Federal Reserve Bank under Fire: Big Spending, Bad Management, Politics Fuel Scrutiny
Woellert, Lorraine, Hill, Patrice, The Washington Times (Washington, DC)
The Federal Reserve Bank, an institution that has operated with freewheeling independence for 83 years, lately has been feeling the pressure of public scrutiny.
The nation's central bank has been under fire in recent months from a faction on Capitol Hill and criticized in at least two government audits.
So far there's no consensus on what's at the root of all the attention, but there are at least two schools of thought: systemic mismanagement and overspending, and election-year politics.
Rep. Henry B. Gonzalez, Texas Democrat and ranking minority member of the House Banking and Financial Services Committee, has been leading the Hill's assault against the bank, as he did routinely when he was the committee chairman. This week he released a General Accounting Office draft report that said monthly reports at the Fed's Los Angeles office were routinely inaccurate and that bank management directed the filing of the incorrect reports.
"The [Los Angeles] bank's inability to precisely summarize currency activity from its cash inventory records raises serious questions about the integrity of its accounting and internal controls," the GAO reported. "The Federal Reserve Board needs to take appropriate steps to assure itself that such problems do not exist in the accounting and internal controls at other Federal Reserve banks."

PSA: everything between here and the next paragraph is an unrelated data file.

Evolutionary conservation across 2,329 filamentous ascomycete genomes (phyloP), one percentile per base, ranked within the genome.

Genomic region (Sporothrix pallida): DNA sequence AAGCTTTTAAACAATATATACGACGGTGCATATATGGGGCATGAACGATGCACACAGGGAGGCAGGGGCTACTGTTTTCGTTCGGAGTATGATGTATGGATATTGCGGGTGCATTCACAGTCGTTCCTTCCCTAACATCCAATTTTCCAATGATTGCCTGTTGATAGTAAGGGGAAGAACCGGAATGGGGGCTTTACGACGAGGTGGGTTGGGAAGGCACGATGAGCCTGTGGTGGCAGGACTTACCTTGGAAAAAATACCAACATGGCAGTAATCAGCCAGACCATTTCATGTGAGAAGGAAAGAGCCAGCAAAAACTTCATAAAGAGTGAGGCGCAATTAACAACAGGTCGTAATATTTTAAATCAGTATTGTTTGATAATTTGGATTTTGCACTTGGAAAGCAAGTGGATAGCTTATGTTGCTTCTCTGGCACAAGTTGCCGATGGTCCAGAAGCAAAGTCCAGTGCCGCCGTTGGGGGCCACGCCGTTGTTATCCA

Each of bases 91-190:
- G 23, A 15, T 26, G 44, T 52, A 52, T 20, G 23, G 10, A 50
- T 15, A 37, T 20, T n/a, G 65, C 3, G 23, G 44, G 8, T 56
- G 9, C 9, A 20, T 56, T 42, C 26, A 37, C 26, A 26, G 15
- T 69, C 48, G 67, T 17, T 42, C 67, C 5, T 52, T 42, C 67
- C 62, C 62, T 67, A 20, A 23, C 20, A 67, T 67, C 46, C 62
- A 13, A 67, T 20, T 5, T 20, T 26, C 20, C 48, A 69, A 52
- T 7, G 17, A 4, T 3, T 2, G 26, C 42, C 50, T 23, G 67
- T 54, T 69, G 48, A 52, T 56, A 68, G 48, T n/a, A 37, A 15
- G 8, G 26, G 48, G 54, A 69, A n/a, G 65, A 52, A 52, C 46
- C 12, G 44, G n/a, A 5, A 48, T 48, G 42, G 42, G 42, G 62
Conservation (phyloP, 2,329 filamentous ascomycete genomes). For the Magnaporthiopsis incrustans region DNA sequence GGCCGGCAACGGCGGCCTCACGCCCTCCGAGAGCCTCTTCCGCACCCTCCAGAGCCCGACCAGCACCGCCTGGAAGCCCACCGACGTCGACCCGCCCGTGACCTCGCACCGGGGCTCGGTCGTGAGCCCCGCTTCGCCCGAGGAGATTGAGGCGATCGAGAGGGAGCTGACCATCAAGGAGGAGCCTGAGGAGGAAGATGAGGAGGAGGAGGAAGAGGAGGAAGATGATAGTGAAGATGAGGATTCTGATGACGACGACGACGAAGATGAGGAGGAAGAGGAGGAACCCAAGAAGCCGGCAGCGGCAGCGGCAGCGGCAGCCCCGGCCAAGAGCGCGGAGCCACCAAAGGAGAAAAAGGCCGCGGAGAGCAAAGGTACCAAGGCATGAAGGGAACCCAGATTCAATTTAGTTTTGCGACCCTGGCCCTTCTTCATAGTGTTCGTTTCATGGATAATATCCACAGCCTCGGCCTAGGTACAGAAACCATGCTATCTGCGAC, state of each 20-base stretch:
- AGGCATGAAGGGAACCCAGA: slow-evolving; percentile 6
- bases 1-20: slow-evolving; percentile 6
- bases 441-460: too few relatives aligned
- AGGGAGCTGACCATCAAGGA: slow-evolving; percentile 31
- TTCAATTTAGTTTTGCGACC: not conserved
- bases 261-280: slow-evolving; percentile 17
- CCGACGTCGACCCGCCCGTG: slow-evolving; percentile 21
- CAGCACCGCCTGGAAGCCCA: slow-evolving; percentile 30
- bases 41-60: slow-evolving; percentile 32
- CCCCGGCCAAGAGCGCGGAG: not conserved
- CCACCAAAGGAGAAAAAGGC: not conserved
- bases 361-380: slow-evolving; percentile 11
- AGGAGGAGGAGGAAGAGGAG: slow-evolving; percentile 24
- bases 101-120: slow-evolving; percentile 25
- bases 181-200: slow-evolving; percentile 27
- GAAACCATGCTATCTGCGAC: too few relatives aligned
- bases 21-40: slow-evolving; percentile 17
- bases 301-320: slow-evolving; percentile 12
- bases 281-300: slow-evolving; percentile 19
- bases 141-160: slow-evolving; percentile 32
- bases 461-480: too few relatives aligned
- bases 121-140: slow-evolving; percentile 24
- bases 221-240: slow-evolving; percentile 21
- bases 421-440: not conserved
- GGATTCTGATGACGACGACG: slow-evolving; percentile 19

That was just one of the problems the GAO uncovered. A June report detailed a system of overspending and mismanagement and spotlighted the Fed's propensity for building big new offices and flying executives around with a fleet of 47 Learjets.
The GAO called the Fed "increasingly expensive to operate," pointing out that between 1988 and 1994 its operating costs rose 48 percent to $2 billion.
During that time, the rest of the federal government shed about 2 percent of its workers, while staffing at the Fed increased about 4 percent, the GAO reported. Salary costs went up about 44 percent, compared with an increase of 33 percent for the federal government.
Fed Chairman Alan Greenspan has pointed out that Congress greatly increased the Fed's workload during that time. …